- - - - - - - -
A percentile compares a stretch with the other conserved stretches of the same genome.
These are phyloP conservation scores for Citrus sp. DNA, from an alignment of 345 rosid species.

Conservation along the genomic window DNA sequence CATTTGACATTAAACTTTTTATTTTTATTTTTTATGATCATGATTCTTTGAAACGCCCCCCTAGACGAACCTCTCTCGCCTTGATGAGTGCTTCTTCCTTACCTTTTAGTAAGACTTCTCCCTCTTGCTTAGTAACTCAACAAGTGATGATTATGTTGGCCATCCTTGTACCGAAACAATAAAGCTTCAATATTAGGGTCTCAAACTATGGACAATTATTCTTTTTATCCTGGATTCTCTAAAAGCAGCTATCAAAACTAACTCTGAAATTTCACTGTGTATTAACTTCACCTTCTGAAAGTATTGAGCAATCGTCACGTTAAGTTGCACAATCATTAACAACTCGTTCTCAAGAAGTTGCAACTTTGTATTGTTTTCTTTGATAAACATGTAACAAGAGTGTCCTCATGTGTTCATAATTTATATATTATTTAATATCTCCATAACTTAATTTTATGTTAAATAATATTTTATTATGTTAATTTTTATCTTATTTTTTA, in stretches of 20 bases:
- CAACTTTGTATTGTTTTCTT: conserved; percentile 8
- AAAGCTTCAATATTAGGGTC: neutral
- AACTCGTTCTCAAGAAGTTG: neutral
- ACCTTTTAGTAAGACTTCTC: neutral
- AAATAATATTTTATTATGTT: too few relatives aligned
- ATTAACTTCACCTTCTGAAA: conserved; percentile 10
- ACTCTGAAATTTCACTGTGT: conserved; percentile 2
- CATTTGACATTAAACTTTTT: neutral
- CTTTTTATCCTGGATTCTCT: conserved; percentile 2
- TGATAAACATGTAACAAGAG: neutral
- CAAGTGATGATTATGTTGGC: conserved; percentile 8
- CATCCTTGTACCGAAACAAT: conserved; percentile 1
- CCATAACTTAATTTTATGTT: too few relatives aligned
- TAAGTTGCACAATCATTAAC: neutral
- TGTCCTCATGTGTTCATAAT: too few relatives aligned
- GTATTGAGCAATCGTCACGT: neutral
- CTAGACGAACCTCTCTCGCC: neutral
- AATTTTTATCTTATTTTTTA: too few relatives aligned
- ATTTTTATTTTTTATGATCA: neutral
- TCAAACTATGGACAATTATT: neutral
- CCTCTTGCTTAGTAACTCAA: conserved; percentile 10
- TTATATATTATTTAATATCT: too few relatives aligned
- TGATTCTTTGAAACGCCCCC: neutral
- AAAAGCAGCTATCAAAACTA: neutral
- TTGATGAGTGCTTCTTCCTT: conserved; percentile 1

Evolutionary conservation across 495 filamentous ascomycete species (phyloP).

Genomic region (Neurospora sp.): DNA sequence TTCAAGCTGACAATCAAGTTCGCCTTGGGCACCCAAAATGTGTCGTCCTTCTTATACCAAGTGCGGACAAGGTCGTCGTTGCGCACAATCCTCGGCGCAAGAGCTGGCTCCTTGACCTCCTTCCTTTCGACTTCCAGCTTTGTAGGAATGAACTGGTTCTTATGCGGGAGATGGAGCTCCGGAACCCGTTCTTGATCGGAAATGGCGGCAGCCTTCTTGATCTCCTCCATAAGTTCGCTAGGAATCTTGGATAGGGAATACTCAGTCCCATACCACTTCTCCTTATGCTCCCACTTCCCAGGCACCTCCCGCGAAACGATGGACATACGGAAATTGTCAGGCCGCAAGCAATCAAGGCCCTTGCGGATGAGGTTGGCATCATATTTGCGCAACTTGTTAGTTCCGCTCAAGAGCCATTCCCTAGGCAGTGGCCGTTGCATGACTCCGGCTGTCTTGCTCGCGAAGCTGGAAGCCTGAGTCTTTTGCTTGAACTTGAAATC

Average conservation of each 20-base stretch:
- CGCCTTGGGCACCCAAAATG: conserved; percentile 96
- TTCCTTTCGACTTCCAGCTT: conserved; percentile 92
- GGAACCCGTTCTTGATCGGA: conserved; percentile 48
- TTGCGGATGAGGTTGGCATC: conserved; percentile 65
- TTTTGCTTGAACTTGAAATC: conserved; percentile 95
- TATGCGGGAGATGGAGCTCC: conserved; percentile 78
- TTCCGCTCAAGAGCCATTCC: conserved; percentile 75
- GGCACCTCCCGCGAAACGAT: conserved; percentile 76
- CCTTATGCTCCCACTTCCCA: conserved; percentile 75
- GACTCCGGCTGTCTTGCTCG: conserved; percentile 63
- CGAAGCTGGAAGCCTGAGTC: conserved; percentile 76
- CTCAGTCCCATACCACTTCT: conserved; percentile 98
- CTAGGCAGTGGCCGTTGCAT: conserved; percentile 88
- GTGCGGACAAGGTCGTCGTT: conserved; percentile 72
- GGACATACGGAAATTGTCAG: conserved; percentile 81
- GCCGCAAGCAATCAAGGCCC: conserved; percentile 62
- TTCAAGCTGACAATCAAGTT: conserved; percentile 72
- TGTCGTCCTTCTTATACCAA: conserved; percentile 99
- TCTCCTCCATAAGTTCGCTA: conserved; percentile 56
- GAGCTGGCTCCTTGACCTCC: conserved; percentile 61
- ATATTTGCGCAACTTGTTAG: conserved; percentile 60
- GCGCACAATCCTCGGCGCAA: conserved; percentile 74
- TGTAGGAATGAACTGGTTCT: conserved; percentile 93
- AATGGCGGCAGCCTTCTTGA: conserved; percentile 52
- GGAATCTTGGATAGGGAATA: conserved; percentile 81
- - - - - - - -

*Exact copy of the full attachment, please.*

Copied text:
A percentile compares a stretch with the other conserved stretches of the same genome.
These are phyloP conservation scores for Citrus sp. DNA, from an alignment of 345 rosid species.

Conservation along the genomic window DNA sequence CATTTGACATTAAACTTTTTATTTTTATTTTTTATGATCATGATTCTTTGAAACGCCCCCCTAGACGAACCTCTCTCGCCTTGATGAGTGCTTCTTCCTTACCTTTTAGTAAGACTTCTCCCTCTTGCTTAGTAACTCAACAAGTGATGATTATGTTGGCCATCCTTGTACCGAAACAATAAAGCTTCAATATTAGGGTCTCAAACTATGGACAATTATTCTTTTTATCCTGGATTCTCTAAAAGCAGCTATCAAAACTAACTCTGAAATTTCACTGTGTATTAACTTCACCTTCTGAAAGTATTGAGCAATCGTCACGTTAAGTTGCACAATCATTAACAACTCGTTCTCAAGAAGTTGCAACTTTGTATTGTTTTCTTTGATAAACATGTAACAAGAGTGTCCTCATGTGTTCATAATTTATATATTATTTAATATCTCCATAACTTAATTTTATGTTAAATAATATTTTATTATGTTAATTTTTATCTTATTTTTTA, in stretches of 20 bases:
- CAACTTTGTATTGTTTTCTT: conserved; percentile 8
- AAAGCTTCAATATTAGGGTC: neutral
- AACTCGTTCTCAAGAAGTTG: neutral
- ACCTTTTAGTAAGACTTCTC: neutral
- AAATAATATTTTATTATGTT: too few relatives aligned
- ATTAACTTCACCTTCTGAAA: conserved; percentile 10
- ACTCTGAAATTTCACTGTGT: conserved; percentile 2
- CATTTGACATTAAACTTTTT: neutral
- CTTTTTATCCTGGATTCTCT: conserved; percentile 2
- TGATAAACATGTAACAAGAG: neutral
- CAAGTGATGATTATGTTGGC: conserved; percentile 8
- CATCCTTGTACCGAAACAAT: conserved; percentile 1
- CCATAACTTAATTTTATGTT: too few relatives aligned
- TAAGTTGCACAATCATTAAC: neutral
- TGTCCTCATGTGTTCATAAT: too few relatives aligned
- GTATTGAGCAATCGTCACGT: neutral
- CTAGACGAACCTCTCTCGCC: neutral
- AATTTTTATCTTATTTTTTA: too few relatives aligned
- ATTTTTATTTTTTATGATCA: neutral
- TCAAACTATGGACAATTATT: neutral
- CCTCTTGCTTAGTAACTCAA: conserved; percentile 10
- TTATATATTATTTAATATCT: too few relatives aligned
- TGATTCTTTGAAACGCCCCC: neutral
- AAAAGCAGCTATCAAAACTA: neutral
- TTGATGAGTGCTTCTTCCTT: conserved; percentile 1

Evolutionary conservation across 495 filamentous ascomycete species (phyloP).

Genomic region (Neurospora sp.): DNA sequence TTCAAGCTGACAATCAAGTTCGCCTTGGGCACCCAAAATGTGTCGTCCTTCTTATACCAAGTGCGGACAAGGTCGTCGTTGCGCACAATCCTCGGCGCAAGAGCTGGCTCCTTGACCTCCTTCCTTTCGACTTCCAGCTTTGTAGGAATGAACTGGTTCTTATGCGGGAGATGGAGCTCCGGAACCCGTTCTTGATCGGAAATGGCGGCAGCCTTCTTGATCTCCTCCATAAGTTCGCTAGGAATCTTGGATAGGGAATACTCAGTCCCATACCACTTCTCCTTATGCTCCCACTTCCCAGGCACCTCCCGCGAAACGATGGACATACGGAAATTGTCAGGCCGCAAGCAATCAAGGCCCTTGCGGATGAGGTTGGCATCATATTTGCGCAACTTGTTAGTTCCGCTCAAGAGCCATTCCCTAGGCAGTGGCCGTTGCATGACTCCGGCTGTCTTGCTCGCGAAGCTGGAAGCCTGAGTCTTTTGCTTGAACTTGAAATC

Average conservation of each 20-base stretch:
- CGCCTTGGGCACCCAAAATG: conserved; percentile 96
- TTCCTTTCGACTTCCAGCTT: conserved; percentile 92
- GGAACCCGTTCTTGATCGGA: conserved; percentile 48
- TTGCGGATGAGGTTGGCATC: conserved; percentile 65
- TTTTGCTTGAACTTGAAATC: conserved; percentile 95
- TATGCGGGAGATGGAGCTCC: conserved; percentile 78
- TTCCGCTCAAGAGCCATTCC: conserved; percentile 75
- GGCACCTCCCGCGAAACGAT: conserved; percentile 76
- CCTTATGCTCCCACTTCCCA: conserved; percentile 75
- GACTCCGGCTGTCTTGCTCG: conserved; percentile 63
- CGAAGCTGGAAGCCTGAGTC: conserved; percentile 76
- CTCAGTCCCATACCACTTCT: conserved; percentile 98
- CTAGGCAGTGGCCGTTGCAT: conserved; percentile 88
- GTGCGGACAAGGTCGTCGTT: conserved; percentile 72
- GGACATACGGAAATTGTCAG: conserved; percentile 81
- GCCGCAAGCAATCAAGGCCC: conserved; percentile 62
- TTCAAGCTGACAATCAAGTT: conserved; percentile 72
- TGTCGTCCTTCTTATACCAA: conserved; percentile 99
- TCTCCTCCATAAGTTCGCTA: conserved; percentile 56
- GAGCTGGCTCCTTGACCTCC: conserved; percentile 61
- ATATTTGCGCAACTTGTTAG: conserved; percentile 60
- GCGCACAATCCTCGGCGCAA: conserved; percentile 74
- TGTAGGAATGAACTGGTTCT: conserved; percentile 93
- AATGGCGGCAGCCTTCTTGA: conserved; percentile 52
- GGAATCTTGGATAGGGAATA: conserved; percentile 81